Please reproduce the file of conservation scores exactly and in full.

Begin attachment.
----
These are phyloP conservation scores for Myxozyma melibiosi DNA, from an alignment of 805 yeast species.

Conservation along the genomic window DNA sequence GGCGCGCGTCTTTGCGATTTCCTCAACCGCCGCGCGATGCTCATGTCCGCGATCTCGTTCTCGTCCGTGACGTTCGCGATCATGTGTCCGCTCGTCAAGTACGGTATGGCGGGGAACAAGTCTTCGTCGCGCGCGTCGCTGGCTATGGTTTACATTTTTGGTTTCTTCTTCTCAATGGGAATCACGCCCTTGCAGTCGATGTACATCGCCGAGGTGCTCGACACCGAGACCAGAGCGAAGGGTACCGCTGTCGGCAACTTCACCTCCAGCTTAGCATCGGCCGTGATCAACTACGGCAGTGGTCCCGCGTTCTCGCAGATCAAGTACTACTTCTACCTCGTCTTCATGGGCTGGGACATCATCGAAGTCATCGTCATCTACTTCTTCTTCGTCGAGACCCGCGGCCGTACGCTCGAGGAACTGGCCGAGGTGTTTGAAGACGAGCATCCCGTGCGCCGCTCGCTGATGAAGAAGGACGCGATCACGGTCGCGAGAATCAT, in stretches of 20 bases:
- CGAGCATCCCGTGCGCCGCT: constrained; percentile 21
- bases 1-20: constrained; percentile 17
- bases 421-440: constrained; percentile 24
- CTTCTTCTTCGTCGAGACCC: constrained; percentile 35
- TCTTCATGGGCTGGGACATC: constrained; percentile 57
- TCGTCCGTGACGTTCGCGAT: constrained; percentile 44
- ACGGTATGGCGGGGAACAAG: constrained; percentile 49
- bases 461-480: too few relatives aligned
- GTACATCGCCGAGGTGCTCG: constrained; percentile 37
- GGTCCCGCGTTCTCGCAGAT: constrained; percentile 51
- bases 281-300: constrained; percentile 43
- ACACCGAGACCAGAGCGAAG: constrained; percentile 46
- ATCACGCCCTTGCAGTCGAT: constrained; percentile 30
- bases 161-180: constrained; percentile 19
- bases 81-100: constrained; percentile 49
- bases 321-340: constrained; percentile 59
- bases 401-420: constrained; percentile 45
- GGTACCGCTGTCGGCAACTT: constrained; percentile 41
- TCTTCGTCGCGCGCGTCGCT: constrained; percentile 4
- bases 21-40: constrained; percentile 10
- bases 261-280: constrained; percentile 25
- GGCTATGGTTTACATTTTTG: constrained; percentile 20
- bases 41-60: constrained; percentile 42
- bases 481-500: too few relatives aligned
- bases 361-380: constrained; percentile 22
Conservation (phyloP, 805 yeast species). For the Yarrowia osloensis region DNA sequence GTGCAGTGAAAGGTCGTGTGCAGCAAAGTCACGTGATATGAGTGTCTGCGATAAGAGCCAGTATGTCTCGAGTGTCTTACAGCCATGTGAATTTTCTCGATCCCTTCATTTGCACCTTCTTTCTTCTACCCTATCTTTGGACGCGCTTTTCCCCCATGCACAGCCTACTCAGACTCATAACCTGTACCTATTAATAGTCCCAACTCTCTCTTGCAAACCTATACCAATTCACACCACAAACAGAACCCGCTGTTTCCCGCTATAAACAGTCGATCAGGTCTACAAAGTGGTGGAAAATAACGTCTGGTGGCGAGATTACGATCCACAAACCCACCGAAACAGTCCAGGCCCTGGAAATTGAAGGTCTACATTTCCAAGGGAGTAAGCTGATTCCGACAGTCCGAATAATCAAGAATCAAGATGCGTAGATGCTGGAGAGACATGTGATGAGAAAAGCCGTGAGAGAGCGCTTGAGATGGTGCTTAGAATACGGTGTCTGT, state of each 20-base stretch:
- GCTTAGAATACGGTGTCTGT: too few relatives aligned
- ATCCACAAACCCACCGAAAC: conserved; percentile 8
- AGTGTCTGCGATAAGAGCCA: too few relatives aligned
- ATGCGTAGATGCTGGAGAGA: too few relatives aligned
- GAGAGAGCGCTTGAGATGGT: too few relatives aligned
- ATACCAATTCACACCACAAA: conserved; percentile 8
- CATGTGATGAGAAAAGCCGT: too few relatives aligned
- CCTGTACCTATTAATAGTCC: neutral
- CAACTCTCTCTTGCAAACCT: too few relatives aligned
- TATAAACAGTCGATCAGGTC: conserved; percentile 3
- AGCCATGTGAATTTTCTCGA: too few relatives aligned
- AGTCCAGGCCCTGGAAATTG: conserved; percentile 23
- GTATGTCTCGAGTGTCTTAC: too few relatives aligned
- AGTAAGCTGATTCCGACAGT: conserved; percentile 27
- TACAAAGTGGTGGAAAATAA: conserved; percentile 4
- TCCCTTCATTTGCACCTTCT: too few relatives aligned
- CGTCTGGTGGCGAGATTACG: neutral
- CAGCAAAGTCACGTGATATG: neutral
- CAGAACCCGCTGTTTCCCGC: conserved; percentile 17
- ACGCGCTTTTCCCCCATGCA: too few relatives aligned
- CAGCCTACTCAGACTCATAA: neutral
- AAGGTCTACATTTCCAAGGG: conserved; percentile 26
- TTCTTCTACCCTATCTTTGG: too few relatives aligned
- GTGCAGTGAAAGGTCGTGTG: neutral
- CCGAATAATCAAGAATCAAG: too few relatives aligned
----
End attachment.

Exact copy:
These are phyloP conservation scores for Myxozyma melibiosi DNA, from an alignment of 805 yeast species.

Conservation along the genomic window DNA sequence GGCGCGCGTCTTTGCGATTTCCTCAACCGCCGCGCGATGCTCATGTCCGCGATCTCGTTCTCGTCCGTGACGTTCGCGATCATGTGTCCGCTCGTCAAGTACGGTATGGCGGGGAACAAGTCTTCGTCGCGCGCGTCGCTGGCTATGGTTTACATTTTTGGTTTCTTCTTCTCAATGGGAATCACGCCCTTGCAGTCGATGTACATCGCCGAGGTGCTCGACACCGAGACCAGAGCGAAGGGTACCGCTGTCGGCAACTTCACCTCCAGCTTAGCATCGGCCGTGATCAACTACGGCAGTGGTCCCGCGTTCTCGCAGATCAAGTACTACTTCTACCTCGTCTTCATGGGCTGGGACATCATCGAAGTCATCGTCATCTACTTCTTCTTCGTCGAGACCCGCGGCCGTACGCTCGAGGAACTGGCCGAGGTGTTTGAAGACGAGCATCCCGTGCGCCGCTCGCTGATGAAGAAGGACGCGATCACGGTCGCGAGAATCAT, in stretches of 20 bases:
- CGAGCATCCCGTGCGCCGCT: constrained; percentile 21
- bases 1-20: constrained; percentile 17
- bases 421-440: constrained; percentile 24
- CTTCTTCTTCGTCGAGACCC: constrained; percentile 35
- TCTTCATGGGCTGGGACATC: constrained; percentile 57
- TCGTCCGTGACGTTCGCGAT: constrained; percentile 44
- ACGGTATGGCGGGGAACAAG: constrained; percentile 49
- bases 461-480: too few relatives aligned
- GTACATCGCCGAGGTGCTCG: constrained; percentile 37
- GGTCCCGCGTTCTCGCAGAT: constrained; percentile 51
- bases 281-300: constrained; percentile 43
- ACACCGAGACCAGAGCGAAG: constrained; percentile 46
- ATCACGCCCTTGCAGTCGAT: constrained; percentile 30
- bases 161-180: constrained; percentile 19
- bases 81-100: constrained; percentile 49
- bases 321-340: constrained; percentile 59
- bases 401-420: constrained; percentile 45
- GGTACCGCTGTCGGCAACTT: constrained; percentile 41
- TCTTCGTCGCGCGCGTCGCT: constrained; percentile 4
- bases 21-40: constrained; percentile 10
- bases 261-280: constrained; percentile 25
- GGCTATGGTTTACATTTTTG: constrained; percentile 20
- bases 41-60: constrained; percentile 42
- bases 481-500: too few relatives aligned
- bases 361-380: constrained; percentile 22
Conservation (phyloP, 805 yeast species). For the Yarrowia osloensis region DNA sequence GTGCAGTGAAAGGTCGTGTGCAGCAAAGTCACGTGATATGAGTGTCTGCGATAAGAGCCAGTATGTCTCGAGTGTCTTACAGCCATGTGAATTTTCTCGATCCCTTCATTTGCACCTTCTTTCTTCTACCCTATCTTTGGACGCGCTTTTCCCCCATGCACAGCCTACTCAGACTCATAACCTGTACCTATTAATAGTCCCAACTCTCTCTTGCAAACCTATACCAATTCACACCACAAACAGAACCCGCTGTTTCCCGCTATAAACAGTCGATCAGGTCTACAAAGTGGTGGAAAATAACGTCTGGTGGCGAGATTACGATCCACAAACCCACCGAAACAGTCCAGGCCCTGGAAATTGAAGGTCTACATTTCCAAGGGAGTAAGCTGATTCCGACAGTCCGAATAATCAAGAATCAAGATGCGTAGATGCTGGAGAGACATGTGATGAGAAAAGCCGTGAGAGAGCGCTTGAGATGGTGCTTAGAATACGGTGTCTGT, state of each 20-base stretch:
- GCTTAGAATACGGTGTCTGT: too few relatives aligned
- ATCCACAAACCCACCGAAAC: conserved; percentile 8
- AGTGTCTGCGATAAGAGCCA: too few relatives aligned
- ATGCGTAGATGCTGGAGAGA: too few relatives aligned
- GAGAGAGCGCTTGAGATGGT: too few relatives aligned
- ATACCAATTCACACCACAAA: conserved; percentile 8
- CATGTGATGAGAAAAGCCGT: too few relatives aligned
- CCTGTACCTATTAATAGTCC: neutral
- CAACTCTCTCTTGCAAACCT: too few relatives aligned
- TATAAACAGTCGATCAGGTC: conserved; percentile 3
- AGCCATGTGAATTTTCTCGA: too few relatives aligned
- AGTCCAGGCCCTGGAAATTG: conserved; percentile 23
- GTATGTCTCGAGTGTCTTAC: too few relatives aligned
- AGTAAGCTGATTCCGACAGT: conserved; percentile 27
- TACAAAGTGGTGGAAAATAA: conserved; percentile 4
- TCCCTTCATTTGCACCTTCT: too few relatives aligned
- CGTCTGGTGGCGAGATTACG: neutral
- CAGCAAAGTCACGTGATATG: neutral
- CAGAACCCGCTGTTTCCCGC: conserved; percentile 17
- ACGCGCTTTTCCCCCATGCA: too few relatives aligned
- CAGCCTACTCAGACTCATAA: neutral
- AAGGTCTACATTTCCAAGGG: conserved; percentile 26
- TTCTTCTACCCTATCTTTGG: too few relatives aligned
- GTGCAGTGAAAGGTCGTGTG: neutral
- CCGAATAATCAAGAATCAAG: too few relatives aligned